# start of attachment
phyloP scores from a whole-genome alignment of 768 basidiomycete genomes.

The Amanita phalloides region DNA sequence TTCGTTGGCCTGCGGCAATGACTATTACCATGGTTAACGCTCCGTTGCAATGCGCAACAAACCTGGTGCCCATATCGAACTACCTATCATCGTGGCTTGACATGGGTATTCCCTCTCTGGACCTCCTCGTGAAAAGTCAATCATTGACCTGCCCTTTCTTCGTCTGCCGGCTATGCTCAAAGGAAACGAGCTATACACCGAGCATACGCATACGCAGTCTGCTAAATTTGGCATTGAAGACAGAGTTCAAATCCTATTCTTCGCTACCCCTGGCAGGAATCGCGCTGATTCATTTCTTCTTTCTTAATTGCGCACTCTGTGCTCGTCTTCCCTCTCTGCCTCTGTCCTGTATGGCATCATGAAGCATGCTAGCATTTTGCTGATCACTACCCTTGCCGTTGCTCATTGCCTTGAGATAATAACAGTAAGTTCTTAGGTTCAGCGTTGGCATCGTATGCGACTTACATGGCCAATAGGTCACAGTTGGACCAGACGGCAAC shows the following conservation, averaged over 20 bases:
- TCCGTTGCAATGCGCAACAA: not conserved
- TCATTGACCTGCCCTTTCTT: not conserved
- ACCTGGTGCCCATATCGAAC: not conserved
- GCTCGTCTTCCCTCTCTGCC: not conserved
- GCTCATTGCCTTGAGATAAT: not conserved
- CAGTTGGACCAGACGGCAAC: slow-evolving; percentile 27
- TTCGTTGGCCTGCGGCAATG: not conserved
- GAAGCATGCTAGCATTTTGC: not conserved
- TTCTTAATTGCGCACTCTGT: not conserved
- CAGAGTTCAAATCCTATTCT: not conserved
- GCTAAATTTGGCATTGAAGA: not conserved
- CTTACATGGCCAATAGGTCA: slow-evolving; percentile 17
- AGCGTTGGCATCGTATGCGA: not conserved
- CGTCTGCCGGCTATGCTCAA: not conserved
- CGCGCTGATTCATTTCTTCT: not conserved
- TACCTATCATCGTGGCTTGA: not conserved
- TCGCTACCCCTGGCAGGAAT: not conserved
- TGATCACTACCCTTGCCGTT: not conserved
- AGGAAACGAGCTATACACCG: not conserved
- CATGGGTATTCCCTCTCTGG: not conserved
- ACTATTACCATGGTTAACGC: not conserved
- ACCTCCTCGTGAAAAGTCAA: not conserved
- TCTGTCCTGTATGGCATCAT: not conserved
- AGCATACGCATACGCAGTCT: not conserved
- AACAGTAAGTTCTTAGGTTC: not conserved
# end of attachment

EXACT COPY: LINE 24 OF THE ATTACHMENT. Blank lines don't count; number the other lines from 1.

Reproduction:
- ACCTCCTCGTGAAAAGTCAA: not conserved